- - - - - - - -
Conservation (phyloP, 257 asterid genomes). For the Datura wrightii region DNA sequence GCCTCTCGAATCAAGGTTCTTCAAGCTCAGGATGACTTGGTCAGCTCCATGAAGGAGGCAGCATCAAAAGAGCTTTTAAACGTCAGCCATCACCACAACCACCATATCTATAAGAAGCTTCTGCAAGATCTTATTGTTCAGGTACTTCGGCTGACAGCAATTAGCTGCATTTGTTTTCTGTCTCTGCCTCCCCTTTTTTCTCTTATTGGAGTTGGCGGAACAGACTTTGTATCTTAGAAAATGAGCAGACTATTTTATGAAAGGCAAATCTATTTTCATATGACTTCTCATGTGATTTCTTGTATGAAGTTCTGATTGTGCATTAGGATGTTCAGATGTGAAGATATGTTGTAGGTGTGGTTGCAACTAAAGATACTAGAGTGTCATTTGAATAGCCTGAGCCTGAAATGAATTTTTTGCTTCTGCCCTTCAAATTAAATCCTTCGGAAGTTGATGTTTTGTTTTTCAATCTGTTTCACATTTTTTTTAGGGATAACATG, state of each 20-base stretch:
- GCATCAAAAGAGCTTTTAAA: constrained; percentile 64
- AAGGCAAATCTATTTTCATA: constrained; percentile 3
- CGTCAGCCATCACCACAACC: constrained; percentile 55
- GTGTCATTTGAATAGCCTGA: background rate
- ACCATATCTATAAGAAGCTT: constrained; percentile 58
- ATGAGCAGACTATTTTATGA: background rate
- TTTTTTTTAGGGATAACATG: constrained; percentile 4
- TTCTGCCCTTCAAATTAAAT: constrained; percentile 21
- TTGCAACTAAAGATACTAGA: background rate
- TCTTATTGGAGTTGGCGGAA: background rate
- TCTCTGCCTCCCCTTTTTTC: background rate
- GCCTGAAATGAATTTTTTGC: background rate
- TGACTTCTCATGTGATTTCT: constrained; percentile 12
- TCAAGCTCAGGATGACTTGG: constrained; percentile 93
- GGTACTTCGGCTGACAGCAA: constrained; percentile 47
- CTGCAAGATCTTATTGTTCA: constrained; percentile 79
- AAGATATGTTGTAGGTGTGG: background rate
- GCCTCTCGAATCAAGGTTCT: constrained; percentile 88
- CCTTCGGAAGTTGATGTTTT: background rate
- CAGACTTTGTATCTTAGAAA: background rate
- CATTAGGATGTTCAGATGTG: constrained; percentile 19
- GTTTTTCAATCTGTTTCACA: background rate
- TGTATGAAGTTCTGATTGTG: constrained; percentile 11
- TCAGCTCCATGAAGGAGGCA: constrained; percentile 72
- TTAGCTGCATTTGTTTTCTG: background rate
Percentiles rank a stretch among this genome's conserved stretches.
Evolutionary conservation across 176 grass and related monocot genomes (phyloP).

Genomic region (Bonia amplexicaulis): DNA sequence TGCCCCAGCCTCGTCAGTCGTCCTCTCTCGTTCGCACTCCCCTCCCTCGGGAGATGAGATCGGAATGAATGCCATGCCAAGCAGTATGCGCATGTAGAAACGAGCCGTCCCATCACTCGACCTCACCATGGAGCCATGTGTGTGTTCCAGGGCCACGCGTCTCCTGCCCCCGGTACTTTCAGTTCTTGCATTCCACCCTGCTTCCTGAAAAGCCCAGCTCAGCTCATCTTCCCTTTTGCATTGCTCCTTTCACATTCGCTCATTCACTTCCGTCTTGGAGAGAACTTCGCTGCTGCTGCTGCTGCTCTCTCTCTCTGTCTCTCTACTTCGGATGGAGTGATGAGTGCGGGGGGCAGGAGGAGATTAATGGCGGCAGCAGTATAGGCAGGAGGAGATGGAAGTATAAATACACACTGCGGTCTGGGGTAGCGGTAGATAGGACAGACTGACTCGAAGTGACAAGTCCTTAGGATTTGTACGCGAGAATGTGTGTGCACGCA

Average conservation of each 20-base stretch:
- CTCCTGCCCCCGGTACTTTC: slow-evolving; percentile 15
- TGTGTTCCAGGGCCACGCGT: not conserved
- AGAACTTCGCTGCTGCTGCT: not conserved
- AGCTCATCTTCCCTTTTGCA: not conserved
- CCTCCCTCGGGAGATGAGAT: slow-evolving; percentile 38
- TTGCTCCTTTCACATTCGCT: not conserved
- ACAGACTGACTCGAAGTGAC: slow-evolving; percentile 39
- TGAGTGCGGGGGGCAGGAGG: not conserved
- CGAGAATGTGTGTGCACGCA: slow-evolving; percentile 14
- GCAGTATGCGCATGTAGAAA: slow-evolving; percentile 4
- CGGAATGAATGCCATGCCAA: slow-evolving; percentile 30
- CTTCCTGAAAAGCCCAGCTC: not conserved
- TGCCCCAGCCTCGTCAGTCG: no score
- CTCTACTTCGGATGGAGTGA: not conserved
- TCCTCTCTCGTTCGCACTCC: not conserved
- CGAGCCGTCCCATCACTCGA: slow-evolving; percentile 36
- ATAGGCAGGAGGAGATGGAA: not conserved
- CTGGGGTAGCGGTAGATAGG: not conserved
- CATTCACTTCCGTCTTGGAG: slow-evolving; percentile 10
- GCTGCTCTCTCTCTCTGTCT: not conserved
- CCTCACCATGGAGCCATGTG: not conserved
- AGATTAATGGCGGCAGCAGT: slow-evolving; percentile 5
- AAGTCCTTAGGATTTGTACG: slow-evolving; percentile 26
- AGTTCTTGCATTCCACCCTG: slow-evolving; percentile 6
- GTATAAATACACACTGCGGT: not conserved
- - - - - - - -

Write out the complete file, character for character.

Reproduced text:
Conservation (phyloP, 257 asterid genomes). For the Datura wrightii region DNA sequence GCCTCTCGAATCAAGGTTCTTCAAGCTCAGGATGACTTGGTCAGCTCCATGAAGGAGGCAGCATCAAAAGAGCTTTTAAACGTCAGCCATCACCACAACCACCATATCTATAAGAAGCTTCTGCAAGATCTTATTGTTCAGGTACTTCGGCTGACAGCAATTAGCTGCATTTGTTTTCTGTCTCTGCCTCCCCTTTTTTCTCTTATTGGAGTTGGCGGAACAGACTTTGTATCTTAGAAAATGAGCAGACTATTTTATGAAAGGCAAATCTATTTTCATATGACTTCTCATGTGATTTCTTGTATGAAGTTCTGATTGTGCATTAGGATGTTCAGATGTGAAGATATGTTGTAGGTGTGGTTGCAACTAAAGATACTAGAGTGTCATTTGAATAGCCTGAGCCTGAAATGAATTTTTTGCTTCTGCCCTTCAAATTAAATCCTTCGGAAGTTGATGTTTTGTTTTTCAATCTGTTTCACATTTTTTTTAGGGATAACATG, state of each 20-base stretch:
- GCATCAAAAGAGCTTTTAAA: constrained; percentile 64
- AAGGCAAATCTATTTTCATA: constrained; percentile 3
- CGTCAGCCATCACCACAACC: constrained; percentile 55
- GTGTCATTTGAATAGCCTGA: background rate
- ACCATATCTATAAGAAGCTT: constrained; percentile 58
- ATGAGCAGACTATTTTATGA: background rate
- TTTTTTTTAGGGATAACATG: constrained; percentile 4
- TTCTGCCCTTCAAATTAAAT: constrained; percentile 21
- TTGCAACTAAAGATACTAGA: background rate
- TCTTATTGGAGTTGGCGGAA: background rate
- TCTCTGCCTCCCCTTTTTTC: background rate
- GCCTGAAATGAATTTTTTGC: background rate
- TGACTTCTCATGTGATTTCT: constrained; percentile 12
- TCAAGCTCAGGATGACTTGG: constrained; percentile 93
- GGTACTTCGGCTGACAGCAA: constrained; percentile 47
- CTGCAAGATCTTATTGTTCA: constrained; percentile 79
- AAGATATGTTGTAGGTGTGG: background rate
- GCCTCTCGAATCAAGGTTCT: constrained; percentile 88
- CCTTCGGAAGTTGATGTTTT: background rate
- CAGACTTTGTATCTTAGAAA: background rate
- CATTAGGATGTTCAGATGTG: constrained; percentile 19
- GTTTTTCAATCTGTTTCACA: background rate
- TGTATGAAGTTCTGATTGTG: constrained; percentile 11
- TCAGCTCCATGAAGGAGGCA: constrained; percentile 72
- TTAGCTGCATTTGTTTTCTG: background rate
Percentiles rank a stretch among this genome's conserved stretches.
Evolutionary conservation across 176 grass and related monocot genomes (phyloP).

Genomic region (Bonia amplexicaulis): DNA sequence TGCCCCAGCCTCGTCAGTCGTCCTCTCTCGTTCGCACTCCCCTCCCTCGGGAGATGAGATCGGAATGAATGCCATGCCAAGCAGTATGCGCATGTAGAAACGAGCCGTCCCATCACTCGACCTCACCATGGAGCCATGTGTGTGTTCCAGGGCCACGCGTCTCCTGCCCCCGGTACTTTCAGTTCTTGCATTCCACCCTGCTTCCTGAAAAGCCCAGCTCAGCTCATCTTCCCTTTTGCATTGCTCCTTTCACATTCGCTCATTCACTTCCGTCTTGGAGAGAACTTCGCTGCTGCTGCTGCTGCTCTCTCTCTCTGTCTCTCTACTTCGGATGGAGTGATGAGTGCGGGGGGCAGGAGGAGATTAATGGCGGCAGCAGTATAGGCAGGAGGAGATGGAAGTATAAATACACACTGCGGTCTGGGGTAGCGGTAGATAGGACAGACTGACTCGAAGTGACAAGTCCTTAGGATTTGTACGCGAGAATGTGTGTGCACGCA

Average conservation of each 20-base stretch:
- CTCCTGCCCCCGGTACTTTC: slow-evolving; percentile 15
- TGTGTTCCAGGGCCACGCGT: not conserved
- AGAACTTCGCTGCTGCTGCT: not conserved
- AGCTCATCTTCCCTTTTGCA: not conserved
- CCTCCCTCGGGAGATGAGAT: slow-evolving; percentile 38
- TTGCTCCTTTCACATTCGCT: not conserved
- ACAGACTGACTCGAAGTGAC: slow-evolving; percentile 39
- TGAGTGCGGGGGGCAGGAGG: not conserved
- CGAGAATGTGTGTGCACGCA: slow-evolving; percentile 14
- GCAGTATGCGCATGTAGAAA: slow-evolving; percentile 4
- CGGAATGAATGCCATGCCAA: slow-evolving; percentile 30
- CTTCCTGAAAAGCCCAGCTC: not conserved
- TGCCCCAGCCTCGTCAGTCG: no score
- CTCTACTTCGGATGGAGTGA: not conserved
- TCCTCTCTCGTTCGCACTCC: not conserved
- CGAGCCGTCCCATCACTCGA: slow-evolving; percentile 36
- ATAGGCAGGAGGAGATGGAA: not conserved
- CTGGGGTAGCGGTAGATAGG: not conserved
- CATTCACTTCCGTCTTGGAG: slow-evolving; percentile 10
- GCTGCTCTCTCTCTCTGTCT: not conserved
- CCTCACCATGGAGCCATGTG: not conserved
- AGATTAATGGCGGCAGCAGT: slow-evolving; percentile 5
- AAGTCCTTAGGATTTGTACG: slow-evolving; percentile 26
- AGTTCTTGCATTCCACCCTG: slow-evolving; percentile 6
- GTATAAATACACACTGCGGT: not conserved